When you’re pregnant, the anticipation and excitement you experience before each appointment often feels like the jitters you used to get as a kid the night before school started. With so much to learn, many parents head into the doctor’s office armed with dozens of questions and concerns about the health and well-being of both mother and baby.
And while all prenatal appointments are important, there is one that tends to excite the parents-to-be more than others. Often referred to as the midpregnancy anatomy scan, or level-2 ultrasound, the 20-week appointment allows the doctor to see if everything is growing and developing properly, and it gives you the opportunity to potentially find out the sex of the baby, learn about any complications or concerns regarding the growing fetus and head home with a pretty awesome sonogram picture.
A prenatal ultrasound (also called a sonogram) is a noninvasive diagnostic test that uses sound waves to create a picture of how a baby is developing in the womb. It also looks at the placenta, uterus and other pelvic organs. According to the American College of Obstetricians and Gynecologists, the ultrasound allows your obstetrician-gynecologist or other health care professional to check the fetus's health and development, monitor your pregnancy and detect many congenital anomalies. A standard ultrasound can also provide information about the following:
“In addition to all of the medical necessities of this appointment, the 20 weeks sonogram is possibly the first time the patient will be able to visualize and recognize that there is a developing fetus in her uterus,” says Dr. Joseph Apuzzio of the Rutgers New Jersey Medical School and professor and vice chair of obstetrics, gynecology and women’s health.
Apuzzio explains that the developing fetus is of such a size that fetal viewing at 20 weeks is much better than earlier in the pregnancy. This is reassuring to the patient, since she can see the fetal heart actually beating and can often see the fetus move arms and legs.
Of course, most parents-to-be are often excited to catch a glimpse of tiny fingers and toes or find out the sex; however, physicians and health care providers are primarily focused on the development of the baby.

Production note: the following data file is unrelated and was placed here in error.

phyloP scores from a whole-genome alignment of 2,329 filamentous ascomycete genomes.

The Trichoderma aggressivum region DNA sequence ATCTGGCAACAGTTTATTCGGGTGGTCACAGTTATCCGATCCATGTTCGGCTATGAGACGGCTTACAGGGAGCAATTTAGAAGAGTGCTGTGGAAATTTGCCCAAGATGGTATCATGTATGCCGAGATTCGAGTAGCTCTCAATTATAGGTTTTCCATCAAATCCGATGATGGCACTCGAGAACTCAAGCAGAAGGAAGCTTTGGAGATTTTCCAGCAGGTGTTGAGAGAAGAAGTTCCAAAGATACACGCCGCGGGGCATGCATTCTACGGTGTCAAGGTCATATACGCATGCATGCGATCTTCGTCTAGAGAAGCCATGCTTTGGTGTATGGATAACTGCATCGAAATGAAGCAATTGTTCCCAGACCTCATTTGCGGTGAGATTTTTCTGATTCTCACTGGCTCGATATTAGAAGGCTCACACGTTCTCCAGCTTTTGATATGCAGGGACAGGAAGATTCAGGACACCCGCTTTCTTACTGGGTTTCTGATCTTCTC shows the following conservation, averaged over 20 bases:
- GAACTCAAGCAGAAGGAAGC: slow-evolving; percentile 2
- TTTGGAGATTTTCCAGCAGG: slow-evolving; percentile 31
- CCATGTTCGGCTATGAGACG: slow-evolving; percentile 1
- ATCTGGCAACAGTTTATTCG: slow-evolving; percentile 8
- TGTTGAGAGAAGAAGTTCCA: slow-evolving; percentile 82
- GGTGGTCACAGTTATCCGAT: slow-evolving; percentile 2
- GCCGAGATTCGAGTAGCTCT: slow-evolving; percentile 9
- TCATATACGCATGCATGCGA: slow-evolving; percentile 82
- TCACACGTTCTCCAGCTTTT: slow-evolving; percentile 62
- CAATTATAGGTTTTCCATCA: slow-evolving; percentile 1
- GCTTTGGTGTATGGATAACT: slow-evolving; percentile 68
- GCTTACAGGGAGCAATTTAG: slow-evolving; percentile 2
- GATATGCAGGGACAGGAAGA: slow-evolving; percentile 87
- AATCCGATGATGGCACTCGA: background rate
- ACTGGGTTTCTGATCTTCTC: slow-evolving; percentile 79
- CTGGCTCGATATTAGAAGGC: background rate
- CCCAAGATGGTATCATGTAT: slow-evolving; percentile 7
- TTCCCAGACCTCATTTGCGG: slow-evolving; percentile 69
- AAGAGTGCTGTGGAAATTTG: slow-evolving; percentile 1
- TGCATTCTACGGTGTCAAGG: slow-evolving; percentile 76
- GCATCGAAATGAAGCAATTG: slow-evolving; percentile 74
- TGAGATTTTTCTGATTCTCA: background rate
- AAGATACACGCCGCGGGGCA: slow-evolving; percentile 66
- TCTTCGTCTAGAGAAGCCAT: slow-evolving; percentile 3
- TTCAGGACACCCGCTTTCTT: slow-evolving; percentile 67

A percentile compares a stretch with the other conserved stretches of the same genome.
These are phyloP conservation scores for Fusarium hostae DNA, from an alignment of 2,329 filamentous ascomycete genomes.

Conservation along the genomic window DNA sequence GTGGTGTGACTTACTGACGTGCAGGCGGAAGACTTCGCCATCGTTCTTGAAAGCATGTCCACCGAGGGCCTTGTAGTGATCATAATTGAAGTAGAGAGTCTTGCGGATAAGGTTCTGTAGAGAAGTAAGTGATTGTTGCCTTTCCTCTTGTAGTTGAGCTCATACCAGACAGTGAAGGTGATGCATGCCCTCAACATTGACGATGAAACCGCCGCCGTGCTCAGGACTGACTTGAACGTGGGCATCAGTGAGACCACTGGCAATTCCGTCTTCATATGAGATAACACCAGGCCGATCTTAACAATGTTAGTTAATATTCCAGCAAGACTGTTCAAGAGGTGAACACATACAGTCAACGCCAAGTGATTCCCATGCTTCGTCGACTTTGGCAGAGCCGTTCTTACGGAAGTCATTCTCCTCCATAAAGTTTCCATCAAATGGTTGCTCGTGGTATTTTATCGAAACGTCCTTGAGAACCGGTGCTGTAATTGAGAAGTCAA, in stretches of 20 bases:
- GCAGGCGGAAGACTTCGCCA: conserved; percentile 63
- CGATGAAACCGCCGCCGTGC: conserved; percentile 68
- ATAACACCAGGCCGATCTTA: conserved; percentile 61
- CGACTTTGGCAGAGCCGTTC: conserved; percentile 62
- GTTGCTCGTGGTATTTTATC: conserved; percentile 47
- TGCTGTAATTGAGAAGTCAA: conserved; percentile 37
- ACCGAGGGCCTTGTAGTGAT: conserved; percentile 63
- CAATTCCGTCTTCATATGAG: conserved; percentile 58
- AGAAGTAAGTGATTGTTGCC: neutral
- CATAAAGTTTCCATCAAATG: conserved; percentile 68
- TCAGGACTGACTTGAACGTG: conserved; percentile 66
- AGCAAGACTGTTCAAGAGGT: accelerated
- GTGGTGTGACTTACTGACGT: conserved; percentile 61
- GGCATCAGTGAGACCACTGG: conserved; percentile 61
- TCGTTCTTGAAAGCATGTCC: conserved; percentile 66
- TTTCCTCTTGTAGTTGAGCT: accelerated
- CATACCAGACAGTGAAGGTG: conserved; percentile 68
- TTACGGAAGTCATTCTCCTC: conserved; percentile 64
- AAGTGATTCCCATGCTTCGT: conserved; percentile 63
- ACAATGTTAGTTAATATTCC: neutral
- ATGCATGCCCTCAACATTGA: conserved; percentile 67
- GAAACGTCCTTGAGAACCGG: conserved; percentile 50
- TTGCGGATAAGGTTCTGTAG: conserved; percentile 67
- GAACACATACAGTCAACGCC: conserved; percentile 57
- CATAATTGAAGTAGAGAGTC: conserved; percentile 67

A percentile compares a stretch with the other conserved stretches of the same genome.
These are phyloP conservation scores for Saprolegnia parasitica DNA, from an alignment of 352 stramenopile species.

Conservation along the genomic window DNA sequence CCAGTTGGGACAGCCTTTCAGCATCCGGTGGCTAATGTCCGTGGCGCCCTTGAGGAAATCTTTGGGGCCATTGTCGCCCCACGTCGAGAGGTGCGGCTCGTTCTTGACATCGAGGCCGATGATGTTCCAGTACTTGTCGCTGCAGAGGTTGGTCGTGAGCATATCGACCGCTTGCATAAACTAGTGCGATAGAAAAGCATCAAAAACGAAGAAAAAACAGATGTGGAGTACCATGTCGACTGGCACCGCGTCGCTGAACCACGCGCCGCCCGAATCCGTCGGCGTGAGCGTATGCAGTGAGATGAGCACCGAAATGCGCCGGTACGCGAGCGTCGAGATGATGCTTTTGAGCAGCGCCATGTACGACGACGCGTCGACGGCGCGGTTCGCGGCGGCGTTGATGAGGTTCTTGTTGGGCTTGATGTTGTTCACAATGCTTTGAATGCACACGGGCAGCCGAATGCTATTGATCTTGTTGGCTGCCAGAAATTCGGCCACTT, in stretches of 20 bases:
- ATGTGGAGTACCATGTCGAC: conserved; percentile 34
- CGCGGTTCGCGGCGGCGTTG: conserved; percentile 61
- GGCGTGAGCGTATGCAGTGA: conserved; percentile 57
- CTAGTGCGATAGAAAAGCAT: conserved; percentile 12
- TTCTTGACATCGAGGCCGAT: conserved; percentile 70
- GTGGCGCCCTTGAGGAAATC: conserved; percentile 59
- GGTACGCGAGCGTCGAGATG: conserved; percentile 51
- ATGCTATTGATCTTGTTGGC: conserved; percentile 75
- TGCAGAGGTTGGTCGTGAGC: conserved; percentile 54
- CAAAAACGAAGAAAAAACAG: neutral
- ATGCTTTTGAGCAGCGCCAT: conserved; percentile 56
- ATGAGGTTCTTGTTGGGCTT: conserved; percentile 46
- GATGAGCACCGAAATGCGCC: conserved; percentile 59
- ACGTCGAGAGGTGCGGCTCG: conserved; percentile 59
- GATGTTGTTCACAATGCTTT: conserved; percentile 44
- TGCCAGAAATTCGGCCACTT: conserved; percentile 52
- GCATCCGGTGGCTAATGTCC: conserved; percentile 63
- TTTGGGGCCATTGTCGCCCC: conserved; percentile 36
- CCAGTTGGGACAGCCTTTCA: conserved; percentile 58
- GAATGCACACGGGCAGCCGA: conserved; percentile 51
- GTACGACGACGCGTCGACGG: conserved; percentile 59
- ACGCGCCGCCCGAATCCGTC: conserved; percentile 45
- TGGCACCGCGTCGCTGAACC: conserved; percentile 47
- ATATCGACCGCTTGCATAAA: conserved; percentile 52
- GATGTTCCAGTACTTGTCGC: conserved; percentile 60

“One of the things OBs are the most relieved about is a four-chamber heart and outflow tracts (a normally functioning heart),” says Dr. Kirsten B. Dummer, associate chief of cardiology at The Children’s Heart Clinic in Minnesota.
Other experts recommend patients understand the medical reasons for the scan, that anomalies can be found and that repeat ultrasound or further testing may be suggested (news the patient(s) can be totally unprepared for). This is why many physicians caution against bringing extra family members and friends to the appointment.
And while most physicians are looking for things like normal size and growth of the fetus, a four-chamber heart, a normally formed brain and an intact spine — just like the parents-to-be — they also get excited about seeing tongues, swallowing movements, eyelashes, tiny hands and feet and watching the baby wave — all of which make for wonderful keepsake pictures for the family.
Apuzzio says that typically when the sonogram is performed, it must be interpreted and read later by an experienced physician who might or might not be present during the examination. He recommends that general questions be directed to the sonographer (who can usually answer). However, if there is a problem detected during the examination, the parents-to-be will need to wait for answers until the sonographer can consult with the reading physician. The good news is, Apuzzio says, that “most 20-week sonograms are normative,” so take a deep breath, relax and enjoy seeing your baby.
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